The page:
—Prices appreciating, but buyers can still find good values.
Property values in the Southwest continue to climb, despite rising
interest rates and challenging conditions for producers. According to
many real estate professionals in the region, sales have picked up after
a slowdown last summer. Properties in the Southwest region still
represent one of the best values available on the market. Lower than
average operating costs, combined with reasonable land costs, have made
the area a destination of choice for many ranchers who are looking to
take advantage of rising property values to expand or relocate their
According to Harley Hendricks of Harley Hendricks Realty in Marana, AZ,
the demand for ranches in the region is strong. “We are showing
properties four days a week right now,” he said, although according to
Hendricks, the type of ranch in demand has shifted from large deeded
parcels to properties which will run a good number of cows on mostly
leased land. He said the highest demand in recent months has been for
properties with small deeded parcels. “It used to be that a ranch with
2,000 deeded acres and 30,000-50,000 leased acres was the norm. Now, the
best demand is for ranches with small deeded acreage and large leased
allotments,” he said.
“I had a property listed which had a large Forest Service lease and only
50 deeded acres. That property generated the most interest and sold the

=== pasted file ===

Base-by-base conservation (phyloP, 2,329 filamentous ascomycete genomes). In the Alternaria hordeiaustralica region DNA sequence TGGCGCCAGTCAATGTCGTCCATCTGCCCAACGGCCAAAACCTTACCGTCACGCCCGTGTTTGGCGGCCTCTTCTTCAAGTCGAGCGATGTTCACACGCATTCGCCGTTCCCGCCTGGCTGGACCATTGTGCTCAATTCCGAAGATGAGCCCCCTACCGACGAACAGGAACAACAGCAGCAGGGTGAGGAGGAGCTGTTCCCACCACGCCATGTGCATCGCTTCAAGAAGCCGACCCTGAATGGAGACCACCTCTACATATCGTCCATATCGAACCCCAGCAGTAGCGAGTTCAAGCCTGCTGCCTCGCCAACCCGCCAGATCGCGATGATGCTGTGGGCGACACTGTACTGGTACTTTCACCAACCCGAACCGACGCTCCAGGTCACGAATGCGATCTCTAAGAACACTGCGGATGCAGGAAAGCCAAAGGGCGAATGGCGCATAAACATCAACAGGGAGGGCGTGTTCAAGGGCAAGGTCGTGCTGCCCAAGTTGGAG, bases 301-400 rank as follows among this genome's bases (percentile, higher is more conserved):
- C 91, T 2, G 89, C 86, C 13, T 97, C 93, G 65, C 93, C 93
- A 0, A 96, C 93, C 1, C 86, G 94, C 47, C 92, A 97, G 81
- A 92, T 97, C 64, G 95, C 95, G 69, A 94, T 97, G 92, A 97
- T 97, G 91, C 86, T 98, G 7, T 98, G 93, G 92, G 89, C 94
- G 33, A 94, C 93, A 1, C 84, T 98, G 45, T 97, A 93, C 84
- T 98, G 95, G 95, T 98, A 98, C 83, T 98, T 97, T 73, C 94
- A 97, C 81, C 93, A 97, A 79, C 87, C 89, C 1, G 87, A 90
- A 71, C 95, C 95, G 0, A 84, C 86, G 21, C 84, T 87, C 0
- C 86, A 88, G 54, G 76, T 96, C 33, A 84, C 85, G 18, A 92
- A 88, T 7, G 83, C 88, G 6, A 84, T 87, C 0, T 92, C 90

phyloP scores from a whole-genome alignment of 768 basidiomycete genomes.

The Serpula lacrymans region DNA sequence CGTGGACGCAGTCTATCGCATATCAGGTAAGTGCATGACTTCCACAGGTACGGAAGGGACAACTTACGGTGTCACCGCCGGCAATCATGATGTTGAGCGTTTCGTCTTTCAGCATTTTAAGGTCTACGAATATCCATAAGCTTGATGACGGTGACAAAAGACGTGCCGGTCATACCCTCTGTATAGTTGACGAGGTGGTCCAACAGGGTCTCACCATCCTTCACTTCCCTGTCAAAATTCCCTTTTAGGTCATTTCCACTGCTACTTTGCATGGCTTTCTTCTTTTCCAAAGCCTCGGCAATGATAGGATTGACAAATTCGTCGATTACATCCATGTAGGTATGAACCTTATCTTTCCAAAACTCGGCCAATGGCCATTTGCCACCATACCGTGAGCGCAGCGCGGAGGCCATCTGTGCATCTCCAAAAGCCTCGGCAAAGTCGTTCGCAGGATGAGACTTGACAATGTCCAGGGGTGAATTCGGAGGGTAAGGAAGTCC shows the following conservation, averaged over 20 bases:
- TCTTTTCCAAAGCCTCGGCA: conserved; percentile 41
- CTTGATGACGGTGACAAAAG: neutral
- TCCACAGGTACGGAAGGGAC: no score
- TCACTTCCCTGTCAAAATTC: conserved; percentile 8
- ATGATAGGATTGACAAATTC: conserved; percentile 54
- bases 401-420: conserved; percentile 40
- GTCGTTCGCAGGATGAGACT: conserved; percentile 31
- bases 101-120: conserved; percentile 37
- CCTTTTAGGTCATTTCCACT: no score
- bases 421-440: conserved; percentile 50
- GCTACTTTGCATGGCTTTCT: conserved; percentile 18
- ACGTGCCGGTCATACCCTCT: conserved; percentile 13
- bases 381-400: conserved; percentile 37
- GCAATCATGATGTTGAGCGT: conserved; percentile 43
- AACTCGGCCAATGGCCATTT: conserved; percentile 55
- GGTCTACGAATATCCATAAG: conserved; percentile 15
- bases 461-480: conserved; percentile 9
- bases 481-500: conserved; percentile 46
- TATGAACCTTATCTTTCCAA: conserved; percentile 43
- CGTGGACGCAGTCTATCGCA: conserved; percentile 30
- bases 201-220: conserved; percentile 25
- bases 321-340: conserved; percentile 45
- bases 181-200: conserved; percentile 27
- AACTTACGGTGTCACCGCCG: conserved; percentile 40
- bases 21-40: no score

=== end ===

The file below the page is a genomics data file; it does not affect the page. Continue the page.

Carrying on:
fastest of any listing lately,” Hendricks said.
He said inventory in the state was pretty good, with most offered
ranches tending toward the small side. “We need bigger ranches. There is
a good demand for the larger parcels, but there just aren’t very many
out there right now in this area.”
There are still good values to be found in the Southwest U.S. despite a
population boom. Hendricks said the region’s growth was understandably
attractive, particularly for producers in what he called “cold country.”
“Down here, cattle ranchers are amazed to hear that they won’t have to
put up any hay or feed any hay. It takes them awhile to believe it, but
once they do, they can’t believe how easy the living is down here,” he
Hendricks said ranchers from “cold country” are a driving factor in the
market right now.
Of course there is a trade off; carrying capacity in the Southwest is
greatly reduced from other parts of the country. Hendricks said in some
areas, properties might be able to maintain 16 cows per section. “In
others, it might be one cow per two sections. It just really depends on
the area and how much rainfall they get during the year,” he said.
According to him, the spring rains in 2005 were very good for producers